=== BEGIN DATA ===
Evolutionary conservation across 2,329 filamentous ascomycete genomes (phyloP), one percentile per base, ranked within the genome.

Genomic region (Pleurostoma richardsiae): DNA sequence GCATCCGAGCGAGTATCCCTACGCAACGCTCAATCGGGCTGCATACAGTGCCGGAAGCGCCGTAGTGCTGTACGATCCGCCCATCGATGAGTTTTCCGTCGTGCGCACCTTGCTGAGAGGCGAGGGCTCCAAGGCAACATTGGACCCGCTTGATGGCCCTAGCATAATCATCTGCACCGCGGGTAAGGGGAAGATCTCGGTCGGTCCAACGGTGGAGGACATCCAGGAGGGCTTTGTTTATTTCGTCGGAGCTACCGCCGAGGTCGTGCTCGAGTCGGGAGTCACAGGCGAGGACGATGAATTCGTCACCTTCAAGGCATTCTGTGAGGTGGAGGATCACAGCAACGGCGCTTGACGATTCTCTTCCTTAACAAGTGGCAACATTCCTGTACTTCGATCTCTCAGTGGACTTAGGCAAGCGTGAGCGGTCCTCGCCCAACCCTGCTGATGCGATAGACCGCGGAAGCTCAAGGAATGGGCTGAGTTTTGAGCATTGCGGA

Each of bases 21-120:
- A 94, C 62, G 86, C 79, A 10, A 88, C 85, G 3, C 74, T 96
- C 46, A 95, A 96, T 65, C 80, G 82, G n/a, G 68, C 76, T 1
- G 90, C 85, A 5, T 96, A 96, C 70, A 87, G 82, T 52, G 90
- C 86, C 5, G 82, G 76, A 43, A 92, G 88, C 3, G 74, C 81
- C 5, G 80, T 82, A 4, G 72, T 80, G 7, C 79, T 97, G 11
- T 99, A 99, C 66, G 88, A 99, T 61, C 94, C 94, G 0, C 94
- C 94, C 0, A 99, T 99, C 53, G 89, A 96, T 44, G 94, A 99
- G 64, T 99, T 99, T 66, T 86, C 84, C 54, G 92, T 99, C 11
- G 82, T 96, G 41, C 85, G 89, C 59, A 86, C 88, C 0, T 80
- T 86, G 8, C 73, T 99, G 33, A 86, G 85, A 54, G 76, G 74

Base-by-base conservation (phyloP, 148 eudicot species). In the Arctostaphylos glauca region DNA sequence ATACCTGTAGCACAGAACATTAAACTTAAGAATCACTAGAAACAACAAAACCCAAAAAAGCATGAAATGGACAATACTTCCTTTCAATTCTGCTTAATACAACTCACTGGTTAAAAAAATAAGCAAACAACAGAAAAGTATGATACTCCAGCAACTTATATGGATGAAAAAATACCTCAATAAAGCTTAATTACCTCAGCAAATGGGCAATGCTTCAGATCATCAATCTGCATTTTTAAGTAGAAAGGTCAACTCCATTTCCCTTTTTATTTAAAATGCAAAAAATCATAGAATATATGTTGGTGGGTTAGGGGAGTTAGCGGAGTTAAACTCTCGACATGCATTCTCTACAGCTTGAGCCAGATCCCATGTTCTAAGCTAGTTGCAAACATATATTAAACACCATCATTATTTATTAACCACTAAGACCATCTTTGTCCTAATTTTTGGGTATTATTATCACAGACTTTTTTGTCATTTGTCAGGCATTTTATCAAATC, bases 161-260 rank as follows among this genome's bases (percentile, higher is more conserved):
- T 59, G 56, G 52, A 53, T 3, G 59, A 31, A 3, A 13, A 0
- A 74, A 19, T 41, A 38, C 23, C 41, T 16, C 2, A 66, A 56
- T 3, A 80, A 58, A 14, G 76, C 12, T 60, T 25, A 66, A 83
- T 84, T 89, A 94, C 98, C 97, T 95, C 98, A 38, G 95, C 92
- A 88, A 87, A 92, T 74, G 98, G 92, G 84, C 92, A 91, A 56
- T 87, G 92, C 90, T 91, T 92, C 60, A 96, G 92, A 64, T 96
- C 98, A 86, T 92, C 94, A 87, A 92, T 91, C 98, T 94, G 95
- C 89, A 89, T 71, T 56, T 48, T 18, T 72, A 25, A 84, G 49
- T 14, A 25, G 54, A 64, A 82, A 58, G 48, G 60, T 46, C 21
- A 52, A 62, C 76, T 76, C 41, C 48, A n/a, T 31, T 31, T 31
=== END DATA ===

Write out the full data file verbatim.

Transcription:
Evolutionary conservation across 2,329 filamentous ascomycete genomes (phyloP), one percentile per base, ranked within the genome.

Genomic region (Pleurostoma richardsiae): DNA sequence GCATCCGAGCGAGTATCCCTACGCAACGCTCAATCGGGCTGCATACAGTGCCGGAAGCGCCGTAGTGCTGTACGATCCGCCCATCGATGAGTTTTCCGTCGTGCGCACCTTGCTGAGAGGCGAGGGCTCCAAGGCAACATTGGACCCGCTTGATGGCCCTAGCATAATCATCTGCACCGCGGGTAAGGGGAAGATCTCGGTCGGTCCAACGGTGGAGGACATCCAGGAGGGCTTTGTTTATTTCGTCGGAGCTACCGCCGAGGTCGTGCTCGAGTCGGGAGTCACAGGCGAGGACGATGAATTCGTCACCTTCAAGGCATTCTGTGAGGTGGAGGATCACAGCAACGGCGCTTGACGATTCTCTTCCTTAACAAGTGGCAACATTCCTGTACTTCGATCTCTCAGTGGACTTAGGCAAGCGTGAGCGGTCCTCGCCCAACCCTGCTGATGCGATAGACCGCGGAAGCTCAAGGAATGGGCTGAGTTTTGAGCATTGCGGA

Each of bases 21-120:
- A 94, C 62, G 86, C 79, A 10, A 88, C 85, G 3, C 74, T 96
- C 46, A 95, A 96, T 65, C 80, G 82, G n/a, G 68, C 76, T 1
- G 90, C 85, A 5, T 96, A 96, C 70, A 87, G 82, T 52, G 90
- C 86, C 5, G 82, G 76, A 43, A 92, G 88, C 3, G 74, C 81
- C 5, G 80, T 82, A 4, G 72, T 80, G 7, C 79, T 97, G 11
- T 99, A 99, C 66, G 88, A 99, T 61, C 94, C 94, G 0, C 94
- C 94, C 0, A 99, T 99, C 53, G 89, A 96, T 44, G 94, A 99
- G 64, T 99, T 99, T 66, T 86, C 84, C 54, G 92, T 99, C 11
- G 82, T 96, G 41, C 85, G 89, C 59, A 86, C 88, C 0, T 80
- T 86, G 8, C 73, T 99, G 33, A 86, G 85, A 54, G 76, G 74

Base-by-base conservation (phyloP, 148 eudicot species). In the Arctostaphylos glauca region DNA sequence ATACCTGTAGCACAGAACATTAAACTTAAGAATCACTAGAAACAACAAAACCCAAAAAAGCATGAAATGGACAATACTTCCTTTCAATTCTGCTTAATACAACTCACTGGTTAAAAAAATAAGCAAACAACAGAAAAGTATGATACTCCAGCAACTTATATGGATGAAAAAATACCTCAATAAAGCTTAATTACCTCAGCAAATGGGCAATGCTTCAGATCATCAATCTGCATTTTTAAGTAGAAAGGTCAACTCCATTTCCCTTTTTATTTAAAATGCAAAAAATCATAGAATATATGTTGGTGGGTTAGGGGAGTTAGCGGAGTTAAACTCTCGACATGCATTCTCTACAGCTTGAGCCAGATCCCATGTTCTAAGCTAGTTGCAAACATATATTAAACACCATCATTATTTATTAACCACTAAGACCATCTTTGTCCTAATTTTTGGGTATTATTATCACAGACTTTTTTGTCATTTGTCAGGCATTTTATCAAATC, bases 161-260 rank as follows among this genome's bases (percentile, higher is more conserved):
- T 59, G 56, G 52, A 53, T 3, G 59, A 31, A 3, A 13, A 0
- A 74, A 19, T 41, A 38, C 23, C 41, T 16, C 2, A 66, A 56
- T 3, A 80, A 58, A 14, G 76, C 12, T 60, T 25, A 66, A 83
- T 84, T 89, A 94, C 98, C 97, T 95, C 98, A 38, G 95, C 92
- A 88, A 87, A 92, T 74, G 98, G 92, G 84, C 92, A 91, A 56
- T 87, G 92, C 90, T 91, T 92, C 60, A 96, G 92, A 64, T 96
- C 98, A 86, T 92, C 94, A 87, A 92, T 91, C 98, T 94, G 95
- C 89, A 89, T 71, T 56, T 48, T 18, T 72, A 25, A 84, G 49
- T 14, A 25, G 54, A 64, A 82, A 58, G 48, G 60, T 46, C 21
- A 52, A 62, C 76, T 76, C 41, C 48, A n/a, T 31, T 31, T 31